SQL Database Design » 10. Constraints » 10.1 Primary Keys

10.1 Primary Keys

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Primary key constraints are used to uniquely identify entities within a table. A table may have only one primary key. Primary key columns cannot be NULL. Columns flagged as primary keys are automatically made NOT NULL by the DBMS. You generally have two choices for your primary keys: natural or artificial keys. You can read more in the 13.1 Natural vs. Artificial Keys section.

10.1.1 Unsigned IDs

Using unsigned (artificial) keys is a two-edged sword. Often, IDs are simple auto-increment columns. The general question is, whether it is worth any effort to avoid wasting half of an integer's range of values or not. One argument against unsigned integers is, that you either need a ... CHECK ( col_name >= 0 ) constraint or you have to use a non-portable keyword like UNSIGNED.

Usually signed integers are alright. If you happen to run out of IDs, you already have a pretty big database, probably with a lot of storage space available, so it will not matter much switching to BIGINT instead. If you insist on using the full range of an integer, there is nothing against using negative IDs. Overall, I would recommend not to use unsigned IDs and rather switch to the next larger integer instead. Of course, this is not really necessary on Oracle because of the way NUMBER works.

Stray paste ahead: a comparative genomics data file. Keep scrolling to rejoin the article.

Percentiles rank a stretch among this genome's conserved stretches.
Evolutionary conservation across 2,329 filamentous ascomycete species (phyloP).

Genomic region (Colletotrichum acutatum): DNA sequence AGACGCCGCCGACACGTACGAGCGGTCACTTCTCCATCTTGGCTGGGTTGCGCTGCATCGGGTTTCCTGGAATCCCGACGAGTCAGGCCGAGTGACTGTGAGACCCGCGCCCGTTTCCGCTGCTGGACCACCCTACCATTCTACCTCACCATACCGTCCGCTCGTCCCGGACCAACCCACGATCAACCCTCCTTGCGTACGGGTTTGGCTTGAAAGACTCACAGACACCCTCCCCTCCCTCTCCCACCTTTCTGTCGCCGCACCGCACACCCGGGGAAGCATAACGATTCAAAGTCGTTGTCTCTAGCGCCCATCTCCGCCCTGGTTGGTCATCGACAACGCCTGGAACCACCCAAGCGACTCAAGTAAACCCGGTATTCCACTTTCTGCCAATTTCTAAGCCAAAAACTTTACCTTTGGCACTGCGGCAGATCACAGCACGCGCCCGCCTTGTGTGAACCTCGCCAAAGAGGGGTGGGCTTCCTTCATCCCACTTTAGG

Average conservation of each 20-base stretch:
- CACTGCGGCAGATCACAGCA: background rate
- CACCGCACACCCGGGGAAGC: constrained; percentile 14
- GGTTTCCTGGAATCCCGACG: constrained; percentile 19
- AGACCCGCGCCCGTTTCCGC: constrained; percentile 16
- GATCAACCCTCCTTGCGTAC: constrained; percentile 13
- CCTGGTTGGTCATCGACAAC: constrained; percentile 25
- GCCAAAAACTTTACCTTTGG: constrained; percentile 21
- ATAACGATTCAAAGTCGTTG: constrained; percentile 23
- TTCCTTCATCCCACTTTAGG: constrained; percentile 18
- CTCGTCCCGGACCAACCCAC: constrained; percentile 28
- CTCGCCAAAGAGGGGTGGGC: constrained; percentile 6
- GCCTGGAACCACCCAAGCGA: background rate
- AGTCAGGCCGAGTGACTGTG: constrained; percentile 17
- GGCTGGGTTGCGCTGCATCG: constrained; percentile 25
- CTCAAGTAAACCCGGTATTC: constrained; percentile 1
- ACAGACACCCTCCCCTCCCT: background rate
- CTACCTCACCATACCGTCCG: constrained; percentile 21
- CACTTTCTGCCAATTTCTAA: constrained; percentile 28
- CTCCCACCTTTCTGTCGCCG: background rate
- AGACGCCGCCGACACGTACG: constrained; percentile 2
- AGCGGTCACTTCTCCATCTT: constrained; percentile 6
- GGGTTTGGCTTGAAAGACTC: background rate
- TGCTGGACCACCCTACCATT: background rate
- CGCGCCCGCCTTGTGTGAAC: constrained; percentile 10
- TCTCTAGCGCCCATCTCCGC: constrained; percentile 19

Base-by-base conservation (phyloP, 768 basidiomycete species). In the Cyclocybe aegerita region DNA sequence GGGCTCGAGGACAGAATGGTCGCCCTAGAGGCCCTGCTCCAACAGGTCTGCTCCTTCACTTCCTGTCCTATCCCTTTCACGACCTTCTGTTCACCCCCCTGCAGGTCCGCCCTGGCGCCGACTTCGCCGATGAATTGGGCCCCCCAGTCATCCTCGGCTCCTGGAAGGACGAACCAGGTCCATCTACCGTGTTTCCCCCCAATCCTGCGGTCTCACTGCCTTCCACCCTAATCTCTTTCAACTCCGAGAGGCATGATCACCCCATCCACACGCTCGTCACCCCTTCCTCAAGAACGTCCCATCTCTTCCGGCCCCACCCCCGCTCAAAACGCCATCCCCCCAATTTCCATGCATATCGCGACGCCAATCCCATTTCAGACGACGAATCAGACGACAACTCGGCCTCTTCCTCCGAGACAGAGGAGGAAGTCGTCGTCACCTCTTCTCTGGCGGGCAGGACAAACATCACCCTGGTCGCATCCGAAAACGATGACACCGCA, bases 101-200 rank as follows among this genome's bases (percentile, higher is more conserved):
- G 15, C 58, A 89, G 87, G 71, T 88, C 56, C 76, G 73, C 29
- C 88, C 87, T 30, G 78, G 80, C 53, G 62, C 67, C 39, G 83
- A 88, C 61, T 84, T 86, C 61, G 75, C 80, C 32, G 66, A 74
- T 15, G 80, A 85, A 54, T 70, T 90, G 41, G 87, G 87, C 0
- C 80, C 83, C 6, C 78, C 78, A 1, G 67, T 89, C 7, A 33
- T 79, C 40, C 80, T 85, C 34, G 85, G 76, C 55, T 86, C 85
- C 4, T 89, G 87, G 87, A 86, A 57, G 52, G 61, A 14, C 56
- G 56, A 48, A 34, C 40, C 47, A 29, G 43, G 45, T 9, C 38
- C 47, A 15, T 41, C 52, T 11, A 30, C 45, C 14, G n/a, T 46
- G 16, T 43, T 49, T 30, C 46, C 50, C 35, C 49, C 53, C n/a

10.1.2 Strings as Keys

There is no technical problem with using strings as/in primary keys. But, are there any downsides when compared with integer IDs? The thought relates to storage and indexing, as a keyword can basically be n bytes whereas an integer is usually only four bytes. Even though you might think there is a storage hit when tables reference others via strings instead of integers, the hit is minor. Storage space is cheap today and every primary key column is (usually) indexed anyway. Technically, there is no problem.

10.1.3 Mutability

Many developers seem to think that primary keys have to be constant for a lifetime. This is not true. Often, natural keys must be changed, e.g. when the last name of a woman must be changed because she gets married. As long as the database's referential integrity is retained, there is no need to think that way. You can always use an ON UPDATE CASCADE clause where appropriate.

More practical issues are addressed in the section 13.1 Natural vs. Artificial Keys.

Last updated: 2010-08-04